Salt to the SeaSalt to the Sea by Ruta Sepetys
(fleeing Europe on the Wilhelm Gustloff)

Brief Review Here



Guernsey Literary and Potato Peel Pie Society by Mary Ann Shaffer
and The Soldier’s Wife by Margaret Leroy
(Both on the Island of Guernsey)

Guernsey Information Here and The Soldier’s Wife Information Here



castle of water 2

Castle of Water by Dane Hucklebridge
(South Pacific Remote Island)

Review Here



The Dry

The Dry by Jane Harper
(Australia)

Brief Review Here



Happy Reading Bookworms!

“Ah, how good it is to be among people who are reading.”
~Rainer Maria Rilke

“I love the world of words, where life and literature connect.”
~Denise J Hughes

“Reading good books ruins you for enjoying bad ones.”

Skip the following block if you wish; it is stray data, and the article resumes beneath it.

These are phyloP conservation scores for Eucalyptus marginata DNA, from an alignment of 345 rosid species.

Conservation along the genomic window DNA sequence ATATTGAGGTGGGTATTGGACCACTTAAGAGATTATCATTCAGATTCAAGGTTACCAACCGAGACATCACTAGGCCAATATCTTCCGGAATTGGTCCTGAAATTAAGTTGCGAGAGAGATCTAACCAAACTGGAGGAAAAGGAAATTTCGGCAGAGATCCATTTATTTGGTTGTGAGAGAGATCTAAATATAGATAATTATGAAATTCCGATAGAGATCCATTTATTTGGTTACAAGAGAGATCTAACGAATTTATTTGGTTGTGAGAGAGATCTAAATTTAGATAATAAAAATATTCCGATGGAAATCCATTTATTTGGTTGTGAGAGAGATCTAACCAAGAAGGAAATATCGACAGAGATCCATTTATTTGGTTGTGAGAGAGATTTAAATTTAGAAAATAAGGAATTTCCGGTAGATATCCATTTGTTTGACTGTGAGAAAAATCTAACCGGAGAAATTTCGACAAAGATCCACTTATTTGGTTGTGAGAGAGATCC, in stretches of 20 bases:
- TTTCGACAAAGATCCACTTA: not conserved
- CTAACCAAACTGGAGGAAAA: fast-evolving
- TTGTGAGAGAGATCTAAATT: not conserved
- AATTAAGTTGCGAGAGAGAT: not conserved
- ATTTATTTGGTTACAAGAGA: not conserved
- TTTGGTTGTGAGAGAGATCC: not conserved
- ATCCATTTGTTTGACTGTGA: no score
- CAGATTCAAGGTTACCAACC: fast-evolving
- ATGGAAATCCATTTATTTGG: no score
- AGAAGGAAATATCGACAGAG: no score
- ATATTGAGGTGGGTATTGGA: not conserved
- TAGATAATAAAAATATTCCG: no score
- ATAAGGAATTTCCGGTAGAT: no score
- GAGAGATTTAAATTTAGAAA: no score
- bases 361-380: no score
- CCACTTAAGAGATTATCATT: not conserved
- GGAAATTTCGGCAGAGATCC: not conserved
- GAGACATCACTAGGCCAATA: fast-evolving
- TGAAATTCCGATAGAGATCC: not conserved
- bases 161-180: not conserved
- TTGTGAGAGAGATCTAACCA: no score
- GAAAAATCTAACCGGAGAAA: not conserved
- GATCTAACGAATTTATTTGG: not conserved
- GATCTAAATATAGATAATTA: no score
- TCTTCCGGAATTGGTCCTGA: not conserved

~Guernsey Literary and Potato Peel Pie Society

“I read because books are a form of transportation, of teaching, and of connection!
Books take us to places we’ve never been, they teach us about our world, and they help us to understand human experience.”
~Madeleine Riley, Top Shelf Text



Looking Ahead

Friday 3/30 I’ll be offering a March Compelling Character Link Up. Think of a favorite character you’d like to share either in a blog post or a comment.

What are you reading this week?


Sharing is Caring

I’d be honored and thrilled if you choose to enjoy and follow along, promote, and/or share my blog. Every share helps us grow.



 Let’s Discuss!

I’d love to hear about books you’ve read with memorable settings!